Back in 2019, I wrote about my home-brew invoicing system for the church hall.

Little did I know that it would barely run for its first full year before the pandemic closed us down, but it’s now been back in business since January and going strong. It looks to be on track to invoice a substantial five figure sum in total for 2022, and so far, nobody has been sent an incorrect invoice.

Any more lessons learned? Well, despite invoices very clearly telling people to put their (un-changing) customer number as the reference on payments via the bank, most insist on putting the invoice number. Of course, the code copes with that, and thankfully there is only one regular customer who is completely incapable of setting a reference. I’m fairly sure said customer would have a hissy fit if all their customers paid them by bank transfer with no reference and sent a paper remittance advice in the post like it’s 1993, but oh well.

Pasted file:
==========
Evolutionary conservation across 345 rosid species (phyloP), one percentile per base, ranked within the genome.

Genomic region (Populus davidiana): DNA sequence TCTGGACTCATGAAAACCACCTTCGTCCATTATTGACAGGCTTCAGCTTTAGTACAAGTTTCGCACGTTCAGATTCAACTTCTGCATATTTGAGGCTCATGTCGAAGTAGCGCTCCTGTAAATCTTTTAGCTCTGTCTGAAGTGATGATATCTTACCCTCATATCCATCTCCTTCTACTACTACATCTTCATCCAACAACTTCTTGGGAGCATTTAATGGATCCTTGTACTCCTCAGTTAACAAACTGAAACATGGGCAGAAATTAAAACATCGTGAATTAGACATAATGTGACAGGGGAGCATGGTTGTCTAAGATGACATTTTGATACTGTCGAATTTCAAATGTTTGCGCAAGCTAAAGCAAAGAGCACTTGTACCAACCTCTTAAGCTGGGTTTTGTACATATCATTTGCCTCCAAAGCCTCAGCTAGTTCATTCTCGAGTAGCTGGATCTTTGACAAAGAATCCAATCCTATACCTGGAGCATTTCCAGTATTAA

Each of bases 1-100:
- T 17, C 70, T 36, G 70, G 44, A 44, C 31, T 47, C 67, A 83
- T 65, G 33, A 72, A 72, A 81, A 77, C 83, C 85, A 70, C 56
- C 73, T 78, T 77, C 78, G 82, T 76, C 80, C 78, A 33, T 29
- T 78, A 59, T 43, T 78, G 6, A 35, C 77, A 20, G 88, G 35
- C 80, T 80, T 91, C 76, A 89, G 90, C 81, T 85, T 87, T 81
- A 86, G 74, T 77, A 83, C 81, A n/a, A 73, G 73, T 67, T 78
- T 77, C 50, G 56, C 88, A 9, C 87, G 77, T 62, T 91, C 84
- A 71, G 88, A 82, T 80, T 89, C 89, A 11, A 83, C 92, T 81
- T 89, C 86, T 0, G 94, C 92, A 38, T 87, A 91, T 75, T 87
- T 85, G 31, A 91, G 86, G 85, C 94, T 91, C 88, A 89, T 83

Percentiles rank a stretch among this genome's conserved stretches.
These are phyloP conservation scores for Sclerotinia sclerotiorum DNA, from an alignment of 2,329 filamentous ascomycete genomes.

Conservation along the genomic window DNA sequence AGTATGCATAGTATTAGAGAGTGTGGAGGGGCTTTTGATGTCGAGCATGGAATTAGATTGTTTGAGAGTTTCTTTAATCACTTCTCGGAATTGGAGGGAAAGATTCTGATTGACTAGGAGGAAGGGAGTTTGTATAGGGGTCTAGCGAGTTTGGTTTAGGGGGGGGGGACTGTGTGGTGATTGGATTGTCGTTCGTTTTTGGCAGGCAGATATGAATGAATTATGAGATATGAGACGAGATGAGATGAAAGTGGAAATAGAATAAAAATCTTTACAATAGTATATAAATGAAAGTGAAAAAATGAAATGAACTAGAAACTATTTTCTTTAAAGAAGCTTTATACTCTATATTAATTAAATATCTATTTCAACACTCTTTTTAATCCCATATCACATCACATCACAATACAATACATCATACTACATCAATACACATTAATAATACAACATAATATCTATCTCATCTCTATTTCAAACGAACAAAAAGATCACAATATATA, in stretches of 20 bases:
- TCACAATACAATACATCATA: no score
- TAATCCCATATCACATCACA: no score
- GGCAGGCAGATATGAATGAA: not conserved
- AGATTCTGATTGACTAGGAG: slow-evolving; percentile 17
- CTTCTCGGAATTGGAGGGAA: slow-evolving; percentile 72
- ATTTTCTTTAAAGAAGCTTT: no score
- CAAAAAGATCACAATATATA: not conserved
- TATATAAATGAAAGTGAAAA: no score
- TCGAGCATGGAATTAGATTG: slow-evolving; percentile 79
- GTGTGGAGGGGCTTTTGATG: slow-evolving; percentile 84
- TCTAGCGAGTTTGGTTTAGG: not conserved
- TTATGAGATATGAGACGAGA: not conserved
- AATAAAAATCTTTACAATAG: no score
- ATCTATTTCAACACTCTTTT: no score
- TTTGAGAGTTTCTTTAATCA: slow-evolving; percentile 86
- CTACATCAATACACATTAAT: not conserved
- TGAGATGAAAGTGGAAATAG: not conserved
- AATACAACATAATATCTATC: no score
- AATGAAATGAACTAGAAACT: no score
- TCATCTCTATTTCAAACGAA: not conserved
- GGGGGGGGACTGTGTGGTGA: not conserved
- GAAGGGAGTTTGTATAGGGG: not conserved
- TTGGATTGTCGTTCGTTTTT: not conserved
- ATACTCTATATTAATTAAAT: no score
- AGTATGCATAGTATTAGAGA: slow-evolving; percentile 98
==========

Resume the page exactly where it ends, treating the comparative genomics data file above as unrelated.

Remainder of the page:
To solve that one, we’ve coded a feature which allows us to match the sending bank account name if the reference doesn’t match anything. Naturally, we’re still waiting for a charity bank account from any of the challenger banks which would allow us to fetch payments via an API, but we do have a nice function to parse the daily CSVs we download from online banking in the meantime.

People do occasionally suggest that I could monetize this system, and for sure there are enough churches, village halls and suchlike in the UK to represent an opportunity. The bit I couldn’t stomach, though, would be the support. No matter how nice you make the software, answering questions from well meaning and technically challenged volunteers all day would not be my cup of tea.